Biomedical Engineering - Carnegie Mellon University


Directory with Faculty Research Interests

GittisDr. Aryn Gittis, Associate Professor of Biological Sciences and Biomedical Engineering, was named a finalist for the Science & PINS Prize for Neuromodulation for her discovery of new therapeutic targets for Parkinson’s disease. Check out the details.

YuBME Prof. Byron Yu and his collaborator from the University of Pittsburgh, Dr. Matthew Smith, were awarded an R01 grant entitled "Modulating Neural Population Interactions between Cortical Areas" from the National Institute of Mental Health (NIMH). It's a 5 year grant to study how visual cortex and frontal cortex interact during vision and perception.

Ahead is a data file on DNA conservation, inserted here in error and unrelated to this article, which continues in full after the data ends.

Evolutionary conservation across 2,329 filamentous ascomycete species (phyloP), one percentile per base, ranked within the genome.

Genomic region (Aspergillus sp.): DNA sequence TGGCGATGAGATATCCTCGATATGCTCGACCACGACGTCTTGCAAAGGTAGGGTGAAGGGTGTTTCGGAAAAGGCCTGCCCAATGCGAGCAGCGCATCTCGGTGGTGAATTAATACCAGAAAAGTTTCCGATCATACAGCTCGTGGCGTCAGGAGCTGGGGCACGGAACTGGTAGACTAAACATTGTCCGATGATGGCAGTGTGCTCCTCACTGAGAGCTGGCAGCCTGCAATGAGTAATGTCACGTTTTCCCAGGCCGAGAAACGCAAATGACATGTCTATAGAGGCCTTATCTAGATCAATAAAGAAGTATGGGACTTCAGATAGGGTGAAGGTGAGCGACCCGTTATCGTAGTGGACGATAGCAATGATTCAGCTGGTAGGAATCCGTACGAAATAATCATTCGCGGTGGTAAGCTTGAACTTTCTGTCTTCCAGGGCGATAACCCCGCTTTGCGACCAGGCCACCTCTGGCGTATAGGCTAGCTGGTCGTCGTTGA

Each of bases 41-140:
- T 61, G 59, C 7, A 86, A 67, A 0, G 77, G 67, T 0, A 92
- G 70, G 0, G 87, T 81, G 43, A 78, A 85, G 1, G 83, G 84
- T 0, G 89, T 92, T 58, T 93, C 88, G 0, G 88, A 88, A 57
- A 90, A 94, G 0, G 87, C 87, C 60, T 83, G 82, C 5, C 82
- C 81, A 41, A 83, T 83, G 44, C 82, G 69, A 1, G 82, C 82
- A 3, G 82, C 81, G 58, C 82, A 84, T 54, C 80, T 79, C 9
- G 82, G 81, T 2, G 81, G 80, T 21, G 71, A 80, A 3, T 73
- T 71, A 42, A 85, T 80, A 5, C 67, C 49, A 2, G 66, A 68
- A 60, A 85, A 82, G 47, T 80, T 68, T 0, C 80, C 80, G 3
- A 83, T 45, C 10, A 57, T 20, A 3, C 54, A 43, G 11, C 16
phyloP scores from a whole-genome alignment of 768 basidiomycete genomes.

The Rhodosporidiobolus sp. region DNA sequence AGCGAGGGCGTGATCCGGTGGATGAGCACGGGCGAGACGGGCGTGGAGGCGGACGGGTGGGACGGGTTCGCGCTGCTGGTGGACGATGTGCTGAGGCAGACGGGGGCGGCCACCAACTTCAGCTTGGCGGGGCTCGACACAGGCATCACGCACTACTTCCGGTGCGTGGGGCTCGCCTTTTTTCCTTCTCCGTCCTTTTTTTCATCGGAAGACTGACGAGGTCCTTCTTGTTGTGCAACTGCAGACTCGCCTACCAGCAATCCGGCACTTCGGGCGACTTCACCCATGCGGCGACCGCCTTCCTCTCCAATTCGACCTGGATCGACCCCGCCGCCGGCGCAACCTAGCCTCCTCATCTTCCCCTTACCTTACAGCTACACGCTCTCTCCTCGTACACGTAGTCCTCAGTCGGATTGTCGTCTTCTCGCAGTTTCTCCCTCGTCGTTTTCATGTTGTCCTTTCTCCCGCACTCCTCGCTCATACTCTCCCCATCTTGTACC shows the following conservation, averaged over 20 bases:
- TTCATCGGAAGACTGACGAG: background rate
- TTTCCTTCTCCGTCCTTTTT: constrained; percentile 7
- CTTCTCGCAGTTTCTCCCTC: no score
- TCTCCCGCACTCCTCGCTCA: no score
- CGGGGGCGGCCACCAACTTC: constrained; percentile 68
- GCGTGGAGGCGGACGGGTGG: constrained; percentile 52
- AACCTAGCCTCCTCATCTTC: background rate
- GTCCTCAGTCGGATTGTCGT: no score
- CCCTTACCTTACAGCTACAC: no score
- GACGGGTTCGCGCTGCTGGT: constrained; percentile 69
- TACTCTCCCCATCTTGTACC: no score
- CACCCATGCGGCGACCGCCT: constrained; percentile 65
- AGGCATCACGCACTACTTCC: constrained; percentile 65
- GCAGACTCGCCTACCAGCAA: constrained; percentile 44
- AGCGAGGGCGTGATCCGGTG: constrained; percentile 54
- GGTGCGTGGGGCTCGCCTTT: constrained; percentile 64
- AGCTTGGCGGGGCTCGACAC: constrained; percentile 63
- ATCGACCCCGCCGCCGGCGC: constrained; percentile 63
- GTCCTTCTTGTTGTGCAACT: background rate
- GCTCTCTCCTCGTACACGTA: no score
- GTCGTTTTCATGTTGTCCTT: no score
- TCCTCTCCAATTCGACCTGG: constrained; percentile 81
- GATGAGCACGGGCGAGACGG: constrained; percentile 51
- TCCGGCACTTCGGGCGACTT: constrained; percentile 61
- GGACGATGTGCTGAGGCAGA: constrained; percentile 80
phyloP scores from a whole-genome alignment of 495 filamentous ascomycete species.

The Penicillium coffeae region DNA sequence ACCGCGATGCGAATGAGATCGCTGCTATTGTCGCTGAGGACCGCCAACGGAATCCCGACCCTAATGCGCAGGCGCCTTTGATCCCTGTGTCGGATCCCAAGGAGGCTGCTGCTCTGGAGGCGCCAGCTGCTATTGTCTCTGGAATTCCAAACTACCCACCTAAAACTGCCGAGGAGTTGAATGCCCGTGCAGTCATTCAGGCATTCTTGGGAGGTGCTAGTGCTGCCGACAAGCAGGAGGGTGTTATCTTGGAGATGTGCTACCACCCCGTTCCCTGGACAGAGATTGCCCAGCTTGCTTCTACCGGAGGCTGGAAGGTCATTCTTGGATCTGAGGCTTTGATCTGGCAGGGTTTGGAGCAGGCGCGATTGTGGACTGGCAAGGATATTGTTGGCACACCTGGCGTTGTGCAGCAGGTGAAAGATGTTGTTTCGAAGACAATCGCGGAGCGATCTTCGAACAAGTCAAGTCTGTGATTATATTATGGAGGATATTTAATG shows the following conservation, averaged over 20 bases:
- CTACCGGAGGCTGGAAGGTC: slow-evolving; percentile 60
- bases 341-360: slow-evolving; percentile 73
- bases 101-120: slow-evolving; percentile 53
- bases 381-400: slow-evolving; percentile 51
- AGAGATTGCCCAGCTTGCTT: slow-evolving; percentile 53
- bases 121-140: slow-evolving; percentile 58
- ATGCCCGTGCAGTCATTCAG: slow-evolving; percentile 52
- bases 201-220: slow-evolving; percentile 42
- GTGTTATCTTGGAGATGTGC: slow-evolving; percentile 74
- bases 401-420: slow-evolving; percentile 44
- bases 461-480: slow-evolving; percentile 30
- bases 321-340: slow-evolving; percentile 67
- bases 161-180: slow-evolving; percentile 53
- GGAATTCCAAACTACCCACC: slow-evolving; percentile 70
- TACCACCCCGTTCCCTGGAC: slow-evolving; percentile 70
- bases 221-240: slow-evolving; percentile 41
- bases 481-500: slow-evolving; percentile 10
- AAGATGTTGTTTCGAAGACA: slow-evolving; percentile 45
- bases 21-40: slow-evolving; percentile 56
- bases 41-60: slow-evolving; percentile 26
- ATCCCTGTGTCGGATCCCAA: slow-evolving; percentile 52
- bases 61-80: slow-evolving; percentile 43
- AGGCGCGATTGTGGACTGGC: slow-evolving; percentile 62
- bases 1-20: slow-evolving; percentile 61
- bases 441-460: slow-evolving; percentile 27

RenBME Prof. Xi (Charlie) Ren and his group are moving the field of organ engineering forward by combining developmental biology with organ engineering. One day his technology could help thousands of patients with end-stage lung disease breathe easier. Click here for details.

WangBME Prof. Yu-li Wang has been elected as a member Academician of Life Sciences in the Academia Sinica, the national academy established in China in 1928 and relocated to Taiwan in 1949. The honorary lifetime privilege is held by around 280 leading researchers in the areas of Mathematics and Physical Sciences, Engineering Sciences, Life Sciences, and Humanities and Social Sciences. Click here to learn more.

BaPh.D. student Qinle Ba, advised by Prof. Ge Yang, published an article in the journal Cell Reports titled “Whole-cell scale dynamic organization of lysosomes revealed by spatial statistical analysis”. Findings in her study reveal how lysosomes are dynamically organized across the entire intracellular space and provide insights into how cells organize their organelles and mediate their interactions. See further details here.